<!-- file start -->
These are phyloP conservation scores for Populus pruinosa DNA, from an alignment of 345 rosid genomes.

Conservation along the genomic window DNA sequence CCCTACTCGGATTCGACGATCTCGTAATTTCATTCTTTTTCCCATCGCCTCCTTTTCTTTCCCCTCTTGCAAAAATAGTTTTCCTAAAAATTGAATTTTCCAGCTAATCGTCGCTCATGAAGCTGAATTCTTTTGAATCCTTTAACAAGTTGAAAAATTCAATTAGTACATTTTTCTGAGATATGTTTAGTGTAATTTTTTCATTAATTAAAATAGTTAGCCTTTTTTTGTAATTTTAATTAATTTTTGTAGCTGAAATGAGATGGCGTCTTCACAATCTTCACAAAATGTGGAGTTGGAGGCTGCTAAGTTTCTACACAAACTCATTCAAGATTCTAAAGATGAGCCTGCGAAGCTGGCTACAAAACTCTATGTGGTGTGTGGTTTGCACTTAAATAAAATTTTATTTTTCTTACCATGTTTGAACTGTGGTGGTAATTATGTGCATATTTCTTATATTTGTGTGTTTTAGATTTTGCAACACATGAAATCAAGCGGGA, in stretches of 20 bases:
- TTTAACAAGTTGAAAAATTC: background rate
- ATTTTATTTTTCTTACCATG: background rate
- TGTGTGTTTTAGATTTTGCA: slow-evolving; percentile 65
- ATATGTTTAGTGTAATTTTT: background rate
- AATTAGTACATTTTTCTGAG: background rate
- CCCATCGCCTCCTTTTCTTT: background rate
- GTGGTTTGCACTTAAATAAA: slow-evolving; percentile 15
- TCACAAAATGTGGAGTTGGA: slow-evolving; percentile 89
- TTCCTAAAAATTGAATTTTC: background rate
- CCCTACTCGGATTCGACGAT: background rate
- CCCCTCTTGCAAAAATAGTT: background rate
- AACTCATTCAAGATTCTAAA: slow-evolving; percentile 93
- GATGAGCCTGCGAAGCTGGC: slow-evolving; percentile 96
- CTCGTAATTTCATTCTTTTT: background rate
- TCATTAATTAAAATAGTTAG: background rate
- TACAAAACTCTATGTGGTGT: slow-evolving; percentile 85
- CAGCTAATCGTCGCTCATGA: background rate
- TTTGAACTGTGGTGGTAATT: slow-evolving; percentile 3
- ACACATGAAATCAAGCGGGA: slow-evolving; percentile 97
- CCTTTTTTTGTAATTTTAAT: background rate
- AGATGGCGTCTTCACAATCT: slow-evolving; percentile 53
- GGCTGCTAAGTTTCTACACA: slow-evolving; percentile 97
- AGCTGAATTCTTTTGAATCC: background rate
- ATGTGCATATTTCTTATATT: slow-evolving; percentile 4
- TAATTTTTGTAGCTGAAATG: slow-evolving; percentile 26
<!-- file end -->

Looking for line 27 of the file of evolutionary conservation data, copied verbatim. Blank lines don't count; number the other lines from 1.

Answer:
- TAATTTTTGTAGCTGAAATG: slow-evolving; percentile 26